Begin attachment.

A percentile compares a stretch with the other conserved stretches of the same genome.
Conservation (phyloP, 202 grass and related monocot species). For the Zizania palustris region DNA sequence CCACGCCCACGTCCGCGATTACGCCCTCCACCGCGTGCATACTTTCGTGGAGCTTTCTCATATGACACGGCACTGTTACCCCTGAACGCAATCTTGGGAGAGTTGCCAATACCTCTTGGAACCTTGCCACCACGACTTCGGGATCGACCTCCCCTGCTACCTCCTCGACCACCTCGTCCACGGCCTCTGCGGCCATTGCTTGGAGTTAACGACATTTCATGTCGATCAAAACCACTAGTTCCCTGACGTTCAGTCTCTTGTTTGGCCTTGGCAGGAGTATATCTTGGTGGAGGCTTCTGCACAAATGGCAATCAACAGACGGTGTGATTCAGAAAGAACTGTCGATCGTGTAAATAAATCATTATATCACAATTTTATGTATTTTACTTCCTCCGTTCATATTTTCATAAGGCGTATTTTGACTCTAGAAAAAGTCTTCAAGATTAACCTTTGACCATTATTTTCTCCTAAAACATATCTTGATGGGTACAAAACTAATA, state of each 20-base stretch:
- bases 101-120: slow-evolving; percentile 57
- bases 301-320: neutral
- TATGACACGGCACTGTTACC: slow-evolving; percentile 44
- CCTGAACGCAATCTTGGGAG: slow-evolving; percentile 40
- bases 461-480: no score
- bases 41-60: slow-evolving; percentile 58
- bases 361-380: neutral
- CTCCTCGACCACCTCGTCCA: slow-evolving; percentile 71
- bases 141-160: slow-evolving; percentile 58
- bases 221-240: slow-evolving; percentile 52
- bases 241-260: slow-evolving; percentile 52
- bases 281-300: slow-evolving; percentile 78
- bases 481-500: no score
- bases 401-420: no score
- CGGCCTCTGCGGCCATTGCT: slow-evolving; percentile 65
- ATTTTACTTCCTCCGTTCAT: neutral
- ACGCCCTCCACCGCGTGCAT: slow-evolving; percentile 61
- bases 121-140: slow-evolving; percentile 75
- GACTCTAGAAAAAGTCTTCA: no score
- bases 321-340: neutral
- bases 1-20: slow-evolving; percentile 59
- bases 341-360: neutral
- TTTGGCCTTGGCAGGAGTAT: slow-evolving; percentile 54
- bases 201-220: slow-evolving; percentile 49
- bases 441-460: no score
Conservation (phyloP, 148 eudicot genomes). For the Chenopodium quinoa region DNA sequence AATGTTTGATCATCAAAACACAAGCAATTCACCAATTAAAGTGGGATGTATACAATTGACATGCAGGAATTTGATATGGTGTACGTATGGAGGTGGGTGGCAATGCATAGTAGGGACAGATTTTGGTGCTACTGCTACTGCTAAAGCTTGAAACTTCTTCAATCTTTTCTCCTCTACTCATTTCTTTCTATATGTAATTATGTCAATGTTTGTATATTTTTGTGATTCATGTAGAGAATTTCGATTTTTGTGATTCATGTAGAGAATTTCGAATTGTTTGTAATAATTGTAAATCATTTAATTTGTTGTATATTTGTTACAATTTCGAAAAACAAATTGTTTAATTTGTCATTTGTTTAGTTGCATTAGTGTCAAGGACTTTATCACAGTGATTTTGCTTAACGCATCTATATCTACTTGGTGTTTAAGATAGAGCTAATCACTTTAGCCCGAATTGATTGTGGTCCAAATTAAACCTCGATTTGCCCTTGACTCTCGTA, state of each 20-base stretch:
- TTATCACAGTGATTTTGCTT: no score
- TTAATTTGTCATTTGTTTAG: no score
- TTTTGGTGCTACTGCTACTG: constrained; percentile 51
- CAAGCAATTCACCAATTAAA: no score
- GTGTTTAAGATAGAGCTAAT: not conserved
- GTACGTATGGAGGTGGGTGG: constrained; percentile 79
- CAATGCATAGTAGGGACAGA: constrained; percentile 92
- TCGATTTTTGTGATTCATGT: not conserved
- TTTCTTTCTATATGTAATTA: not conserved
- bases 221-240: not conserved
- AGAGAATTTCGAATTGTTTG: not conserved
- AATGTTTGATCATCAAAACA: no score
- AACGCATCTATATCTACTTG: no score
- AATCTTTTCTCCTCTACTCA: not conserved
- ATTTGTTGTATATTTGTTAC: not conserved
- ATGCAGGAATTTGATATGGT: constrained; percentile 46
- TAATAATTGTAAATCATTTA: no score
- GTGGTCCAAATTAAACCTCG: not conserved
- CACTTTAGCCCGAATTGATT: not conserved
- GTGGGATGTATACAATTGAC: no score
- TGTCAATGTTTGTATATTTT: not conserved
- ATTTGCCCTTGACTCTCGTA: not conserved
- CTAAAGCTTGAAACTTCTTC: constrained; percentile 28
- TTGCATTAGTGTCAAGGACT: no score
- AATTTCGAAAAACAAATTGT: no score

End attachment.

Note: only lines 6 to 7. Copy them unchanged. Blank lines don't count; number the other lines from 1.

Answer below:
- CCTGAACGCAATCTTGGGAG: slow-evolving; percentile 40
- bases 461-480: no score